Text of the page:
Every new year brings a host of new sales tax rates, rules, and regulations. And like its predecessor, 2019 is looking to be a banner year for sales tax changes.
U.S. Supreme Court decision removes remote sales tax restrictions
Many of the sales tax changes we’ll see in 2019 stem from South Dakota v. Wayfair, Inc., the June 21, 2018, decision by the Supreme Court of the United States that’s responsible for killing a long-standing physical presence rule. Prior to the decision, states lacked the authority to impose a sales tax collection obligation on sellers with no physical connection to the state. Post Wayfair, states can require remote sellers to collect and remit sales tax.
The Wayfair ruling centered on South Dakota’s economic nexus law: A seller with no physical tie to the state must collect and remit sales tax once it has significant economic activity in the state, which South Dakota defines as more than $100,000 in sales or at least 200 separate transactions in the state in the current or preceding calendar year.
More than 30 states have already adopted similar economic nexus laws or rules, though not all use the same threshold as South Dakota. And economic nexus isn’t the only game in town. Some states, such as Idaho, have imposed a sales tax collection obligation on remote sellers via click-through nexus. In others, like Massachusetts and Ohio, placing software (e.g., apps, web cookies) on in-state devices gives a remote seller nexus and an obligation to collect sales tax.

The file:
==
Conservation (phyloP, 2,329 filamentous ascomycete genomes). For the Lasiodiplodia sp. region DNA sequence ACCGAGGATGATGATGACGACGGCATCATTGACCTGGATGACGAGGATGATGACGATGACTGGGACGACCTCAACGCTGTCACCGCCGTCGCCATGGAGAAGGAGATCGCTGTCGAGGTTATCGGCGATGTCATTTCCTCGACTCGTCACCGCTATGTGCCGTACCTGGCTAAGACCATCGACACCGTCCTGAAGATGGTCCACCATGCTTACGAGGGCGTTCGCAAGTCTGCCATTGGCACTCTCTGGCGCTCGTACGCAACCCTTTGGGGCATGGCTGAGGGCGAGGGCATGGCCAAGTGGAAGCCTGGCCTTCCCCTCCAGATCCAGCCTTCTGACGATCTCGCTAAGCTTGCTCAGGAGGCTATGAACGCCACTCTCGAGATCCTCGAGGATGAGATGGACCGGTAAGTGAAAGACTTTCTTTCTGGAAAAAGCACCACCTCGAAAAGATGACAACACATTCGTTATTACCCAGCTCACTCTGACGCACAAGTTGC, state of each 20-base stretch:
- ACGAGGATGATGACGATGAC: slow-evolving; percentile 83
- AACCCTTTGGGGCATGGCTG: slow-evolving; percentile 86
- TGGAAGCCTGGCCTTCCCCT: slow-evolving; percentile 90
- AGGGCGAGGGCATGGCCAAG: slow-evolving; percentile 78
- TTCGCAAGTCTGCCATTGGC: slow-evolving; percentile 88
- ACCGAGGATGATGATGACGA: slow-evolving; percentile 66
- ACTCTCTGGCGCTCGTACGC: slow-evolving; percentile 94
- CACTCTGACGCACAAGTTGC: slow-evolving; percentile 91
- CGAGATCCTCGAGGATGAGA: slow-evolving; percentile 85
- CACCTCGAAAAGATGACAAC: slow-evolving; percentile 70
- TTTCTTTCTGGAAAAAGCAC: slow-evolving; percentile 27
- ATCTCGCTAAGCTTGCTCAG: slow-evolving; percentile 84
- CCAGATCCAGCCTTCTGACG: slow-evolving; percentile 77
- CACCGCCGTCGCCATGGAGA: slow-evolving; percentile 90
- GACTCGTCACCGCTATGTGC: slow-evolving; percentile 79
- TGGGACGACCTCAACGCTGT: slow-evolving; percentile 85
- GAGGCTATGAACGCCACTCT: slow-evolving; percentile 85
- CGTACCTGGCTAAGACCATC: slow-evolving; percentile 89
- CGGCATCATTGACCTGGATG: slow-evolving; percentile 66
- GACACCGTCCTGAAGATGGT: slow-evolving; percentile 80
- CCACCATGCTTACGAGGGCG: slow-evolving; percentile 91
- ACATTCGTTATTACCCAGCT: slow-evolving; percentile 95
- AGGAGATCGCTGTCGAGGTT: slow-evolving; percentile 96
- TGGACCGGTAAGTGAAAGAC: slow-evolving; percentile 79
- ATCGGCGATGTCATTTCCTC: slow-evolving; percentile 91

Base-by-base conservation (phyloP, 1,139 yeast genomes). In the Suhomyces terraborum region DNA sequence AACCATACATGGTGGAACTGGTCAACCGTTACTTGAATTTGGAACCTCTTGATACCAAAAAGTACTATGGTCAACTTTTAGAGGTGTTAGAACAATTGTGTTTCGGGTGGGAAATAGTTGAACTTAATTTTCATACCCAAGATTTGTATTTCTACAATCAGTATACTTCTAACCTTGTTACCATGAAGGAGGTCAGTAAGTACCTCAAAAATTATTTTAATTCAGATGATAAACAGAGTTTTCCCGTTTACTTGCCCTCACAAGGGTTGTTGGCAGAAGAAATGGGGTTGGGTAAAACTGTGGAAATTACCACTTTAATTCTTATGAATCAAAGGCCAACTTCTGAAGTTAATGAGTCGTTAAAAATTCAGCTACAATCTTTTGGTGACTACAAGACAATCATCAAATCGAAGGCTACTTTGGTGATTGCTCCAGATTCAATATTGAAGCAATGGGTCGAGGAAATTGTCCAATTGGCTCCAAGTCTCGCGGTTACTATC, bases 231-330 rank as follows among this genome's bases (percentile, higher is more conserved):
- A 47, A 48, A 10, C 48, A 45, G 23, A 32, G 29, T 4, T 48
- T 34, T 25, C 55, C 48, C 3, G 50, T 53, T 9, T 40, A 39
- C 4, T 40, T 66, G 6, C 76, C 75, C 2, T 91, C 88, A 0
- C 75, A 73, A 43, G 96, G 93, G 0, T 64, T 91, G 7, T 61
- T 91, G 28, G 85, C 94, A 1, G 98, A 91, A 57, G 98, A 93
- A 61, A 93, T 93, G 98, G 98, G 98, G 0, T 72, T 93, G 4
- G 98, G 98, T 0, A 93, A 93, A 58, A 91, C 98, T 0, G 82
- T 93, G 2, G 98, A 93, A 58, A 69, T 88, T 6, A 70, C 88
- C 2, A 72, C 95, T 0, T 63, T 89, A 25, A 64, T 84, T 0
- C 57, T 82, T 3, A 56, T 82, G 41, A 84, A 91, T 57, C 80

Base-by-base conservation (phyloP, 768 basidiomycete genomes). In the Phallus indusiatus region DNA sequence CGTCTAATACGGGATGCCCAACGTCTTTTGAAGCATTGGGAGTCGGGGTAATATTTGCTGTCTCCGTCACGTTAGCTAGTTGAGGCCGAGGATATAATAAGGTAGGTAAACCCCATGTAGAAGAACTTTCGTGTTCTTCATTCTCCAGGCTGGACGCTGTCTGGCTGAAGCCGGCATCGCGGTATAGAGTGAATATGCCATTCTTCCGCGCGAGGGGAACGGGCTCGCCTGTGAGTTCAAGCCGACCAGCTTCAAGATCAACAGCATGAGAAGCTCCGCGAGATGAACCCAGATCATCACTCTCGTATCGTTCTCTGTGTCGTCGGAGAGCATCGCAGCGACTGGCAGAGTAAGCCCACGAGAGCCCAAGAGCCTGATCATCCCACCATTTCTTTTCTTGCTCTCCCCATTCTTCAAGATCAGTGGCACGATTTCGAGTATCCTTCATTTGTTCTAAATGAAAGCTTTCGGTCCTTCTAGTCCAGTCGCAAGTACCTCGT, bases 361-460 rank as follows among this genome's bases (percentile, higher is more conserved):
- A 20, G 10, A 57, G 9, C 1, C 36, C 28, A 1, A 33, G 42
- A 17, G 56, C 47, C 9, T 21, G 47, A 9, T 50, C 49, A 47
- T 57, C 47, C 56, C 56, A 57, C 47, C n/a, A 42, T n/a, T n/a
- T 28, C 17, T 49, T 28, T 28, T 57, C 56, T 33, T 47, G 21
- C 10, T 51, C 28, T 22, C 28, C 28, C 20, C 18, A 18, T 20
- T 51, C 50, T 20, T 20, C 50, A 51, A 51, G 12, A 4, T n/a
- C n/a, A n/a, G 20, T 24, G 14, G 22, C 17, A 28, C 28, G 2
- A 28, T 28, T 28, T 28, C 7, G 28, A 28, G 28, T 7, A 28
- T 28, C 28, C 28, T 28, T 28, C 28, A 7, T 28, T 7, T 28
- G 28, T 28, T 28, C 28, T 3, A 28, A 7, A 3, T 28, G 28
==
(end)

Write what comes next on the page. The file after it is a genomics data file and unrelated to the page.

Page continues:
Furthermore, more than a dozen states are targeting marketplace sales for tax. These transactions often slip through other remote sales tax laws, so a growing number of states now require the marketplace provider to collect and remit tax on behalf of their third-party sellers. Amazon does so in eight states, as eBay soon will. Etsy collected on behalf of sellers in four states in 2018 and is expanding that service to seven more states by July 2019.
The point is, most if not all states that have a general sales tax and don’t already actively pursue remote sales tax revenue are expected to address the issue in 2019. Already, dozens of remote sales tax bills have been introduced in state legislatures. Even in Alaska, which has no statewide sales tax but allows local sales tax, local governments are exploring the concept of taxing remote sales.
Digital goods and services
Both Iowa and the District of Columbia began taxing sales of digital goods and services on January 1, 2019. Though there are no guarantees, other states are likely to consider making a similar change. Tangible books and vinyl may be making a comeback, but the convenience and ease of streaming books, media, and music just can’t be ignored. How long will states let these intangible versions of tangible goods enjoy tax-free status?
New taxes on remote sales and digital goods and services are big news, but they’re not the only news. 2019 has already witnesses changes in sales tax rates, regulations, and rules, and more are sure to come.
The easiest way to manage sales tax compliance in this rapidly-changing sales tax world is with sales tax automation for Acumatica.